Like many anglers, I’ve developed a bucket list of must-catch fish species over the years. Whether elusive, colorful, powerful, acrobatic, or just plain odd, each entry is unique. The roosterfish has always topped that list, and that is what brought me to La Paz, Mexico, and the Sea of Cortez. Dubbed “the aquarium of the world” by French oceanographer Jacques Cousteau, Cortez’s waters teem with the baddest roosterfish in the world. Members of the jack family, roosters rarely wander far offshore. Amply muscled and agile, they are characterized by endurance, an unequaled nasty demeanor, and the sportfishing world’s most unusual dorsal fin–seven long spines that resemble a rooster’s comb.


Putting On the Ritz
While in La Paz, I was the guest of Mike “The Griz” Ritz, a hybrid of Mike Ditka and a camp counselor, with the physical stature of a sidewalk Salvation Army Santa. A degreed biologist, he is the owner and operator of Adventures South of the Border (asobonline​.com), arguably the top U.S. guide operating in Mexico. Even more important, he shares my appreciation for roosters. “No other fish swimming in the salt pulls pound for pound like the rooster,” says Ritz. “They’re high-horsepower machines.” As is the case with many species, local knowledge is essential to success. “The water is incredibly deep right near shore,” Ritz says. “This makes run times short, but locating and accessing the giants is no easy matter. They’re also wily, which just adds to the mystique of conquering them.” The program was to drift and troll 6- to 8-inch sardines on 1/0 to 2/0 hooks. After days spent making tactical drifts and pulling baits, I had managed to miss three fish. In each instance, my rooster naivete cost me dearly. On the last morning, I would get a final chance.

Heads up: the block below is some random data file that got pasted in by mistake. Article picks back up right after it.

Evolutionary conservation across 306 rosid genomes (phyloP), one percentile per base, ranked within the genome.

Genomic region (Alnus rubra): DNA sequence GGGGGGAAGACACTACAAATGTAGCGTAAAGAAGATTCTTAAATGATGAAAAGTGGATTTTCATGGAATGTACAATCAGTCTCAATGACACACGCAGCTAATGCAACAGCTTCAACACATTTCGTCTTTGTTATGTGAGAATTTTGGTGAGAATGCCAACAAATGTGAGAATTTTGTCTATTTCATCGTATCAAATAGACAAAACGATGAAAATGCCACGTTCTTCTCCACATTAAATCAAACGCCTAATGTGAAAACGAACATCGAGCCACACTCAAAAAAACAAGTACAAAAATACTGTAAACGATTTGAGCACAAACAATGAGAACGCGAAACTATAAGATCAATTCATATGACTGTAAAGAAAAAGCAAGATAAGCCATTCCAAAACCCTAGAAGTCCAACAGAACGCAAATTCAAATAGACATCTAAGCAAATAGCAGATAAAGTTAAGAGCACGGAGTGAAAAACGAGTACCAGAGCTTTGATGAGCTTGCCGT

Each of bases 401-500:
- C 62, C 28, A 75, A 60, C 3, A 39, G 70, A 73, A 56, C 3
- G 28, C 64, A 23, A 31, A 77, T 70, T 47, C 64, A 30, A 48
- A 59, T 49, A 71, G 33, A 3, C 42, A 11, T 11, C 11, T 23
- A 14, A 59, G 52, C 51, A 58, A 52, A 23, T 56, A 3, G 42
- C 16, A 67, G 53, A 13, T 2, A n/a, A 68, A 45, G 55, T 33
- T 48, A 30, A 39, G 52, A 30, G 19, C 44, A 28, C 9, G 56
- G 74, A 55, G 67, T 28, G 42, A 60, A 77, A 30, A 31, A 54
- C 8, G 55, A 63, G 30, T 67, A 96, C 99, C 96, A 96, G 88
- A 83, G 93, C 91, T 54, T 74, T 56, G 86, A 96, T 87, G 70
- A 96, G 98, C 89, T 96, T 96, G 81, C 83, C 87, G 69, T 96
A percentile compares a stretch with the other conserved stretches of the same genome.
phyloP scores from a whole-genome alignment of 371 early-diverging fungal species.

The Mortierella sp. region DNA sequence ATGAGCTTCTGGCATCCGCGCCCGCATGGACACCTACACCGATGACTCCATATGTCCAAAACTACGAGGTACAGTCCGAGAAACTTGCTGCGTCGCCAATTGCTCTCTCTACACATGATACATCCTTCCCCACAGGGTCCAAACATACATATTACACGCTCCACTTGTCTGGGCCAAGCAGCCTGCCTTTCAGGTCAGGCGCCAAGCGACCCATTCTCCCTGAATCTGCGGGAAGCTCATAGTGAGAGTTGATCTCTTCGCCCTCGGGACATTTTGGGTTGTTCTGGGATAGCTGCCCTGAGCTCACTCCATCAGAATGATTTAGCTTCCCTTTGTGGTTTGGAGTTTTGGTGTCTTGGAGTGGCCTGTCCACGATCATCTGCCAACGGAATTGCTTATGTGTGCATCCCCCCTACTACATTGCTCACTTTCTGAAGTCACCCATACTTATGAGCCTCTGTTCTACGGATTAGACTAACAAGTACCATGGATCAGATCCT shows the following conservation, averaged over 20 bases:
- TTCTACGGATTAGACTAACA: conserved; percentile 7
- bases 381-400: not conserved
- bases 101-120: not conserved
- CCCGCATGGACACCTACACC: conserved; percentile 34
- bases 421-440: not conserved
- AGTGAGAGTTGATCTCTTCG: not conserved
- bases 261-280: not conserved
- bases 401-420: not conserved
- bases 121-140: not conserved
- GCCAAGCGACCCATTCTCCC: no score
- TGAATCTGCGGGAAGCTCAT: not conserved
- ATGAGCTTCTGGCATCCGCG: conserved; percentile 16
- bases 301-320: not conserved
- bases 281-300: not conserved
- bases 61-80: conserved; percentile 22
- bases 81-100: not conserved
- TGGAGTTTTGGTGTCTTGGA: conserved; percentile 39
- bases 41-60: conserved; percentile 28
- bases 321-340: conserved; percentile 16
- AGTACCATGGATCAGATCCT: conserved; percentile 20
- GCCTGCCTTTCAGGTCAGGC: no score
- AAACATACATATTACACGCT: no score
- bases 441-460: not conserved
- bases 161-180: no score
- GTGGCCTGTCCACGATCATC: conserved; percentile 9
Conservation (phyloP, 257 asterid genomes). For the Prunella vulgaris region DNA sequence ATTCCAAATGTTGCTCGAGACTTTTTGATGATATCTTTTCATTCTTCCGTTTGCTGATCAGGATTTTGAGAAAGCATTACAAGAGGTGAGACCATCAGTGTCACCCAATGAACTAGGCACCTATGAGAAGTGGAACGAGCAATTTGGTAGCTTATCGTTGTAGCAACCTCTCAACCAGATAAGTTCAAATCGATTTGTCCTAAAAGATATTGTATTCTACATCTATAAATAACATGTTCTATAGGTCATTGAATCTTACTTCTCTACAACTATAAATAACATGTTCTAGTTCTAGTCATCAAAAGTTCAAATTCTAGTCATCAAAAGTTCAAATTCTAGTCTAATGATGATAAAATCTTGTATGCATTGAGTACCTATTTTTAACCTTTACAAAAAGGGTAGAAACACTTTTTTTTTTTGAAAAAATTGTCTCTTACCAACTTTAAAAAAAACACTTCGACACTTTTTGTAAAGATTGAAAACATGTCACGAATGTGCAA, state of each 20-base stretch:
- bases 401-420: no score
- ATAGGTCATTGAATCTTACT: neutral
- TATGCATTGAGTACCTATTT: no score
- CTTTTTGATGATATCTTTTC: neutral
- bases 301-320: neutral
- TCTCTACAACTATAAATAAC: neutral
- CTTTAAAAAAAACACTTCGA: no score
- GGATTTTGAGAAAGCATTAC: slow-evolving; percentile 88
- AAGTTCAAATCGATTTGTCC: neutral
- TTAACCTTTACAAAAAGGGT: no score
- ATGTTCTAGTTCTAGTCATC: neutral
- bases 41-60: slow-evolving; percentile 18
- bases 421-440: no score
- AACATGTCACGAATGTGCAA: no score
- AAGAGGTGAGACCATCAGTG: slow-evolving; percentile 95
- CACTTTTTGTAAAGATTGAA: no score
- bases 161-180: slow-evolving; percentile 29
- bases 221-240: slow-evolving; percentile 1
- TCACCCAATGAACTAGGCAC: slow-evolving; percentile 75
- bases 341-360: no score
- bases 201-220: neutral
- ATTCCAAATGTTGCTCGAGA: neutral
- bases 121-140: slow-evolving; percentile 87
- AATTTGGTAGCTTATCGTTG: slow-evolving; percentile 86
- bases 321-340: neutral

On our first trolling pass, the portside bait nervously snapped to attention, indicating that a rooster was on the prowl nearby. After a crisp bump and a few temple-­pounding, free-spooling seconds, I threw the strike lever, ratcheting the spool tight.

The rooster’s counter was harsh. Chomping down hard on the circle hook, the fish seemed to focus its attention on finding safety on the bottom several hundred yards below. Just then I realized I’d bridled something I might wind up wishing I hadn’t. My arms felt as if they would soon be freed from their sockets. I could not kick a fleeting thought: So this is how it’s all going to end. Dragged into the depths by a fish. After pounding me from stem to stern, the fish finally breeched. He seemed to flare his fins in defiance. Fitting, really. After standing toe-to-toe with a 65-pound thug, I am convinced the rooster is deserving of his coronation as heavyweight champion.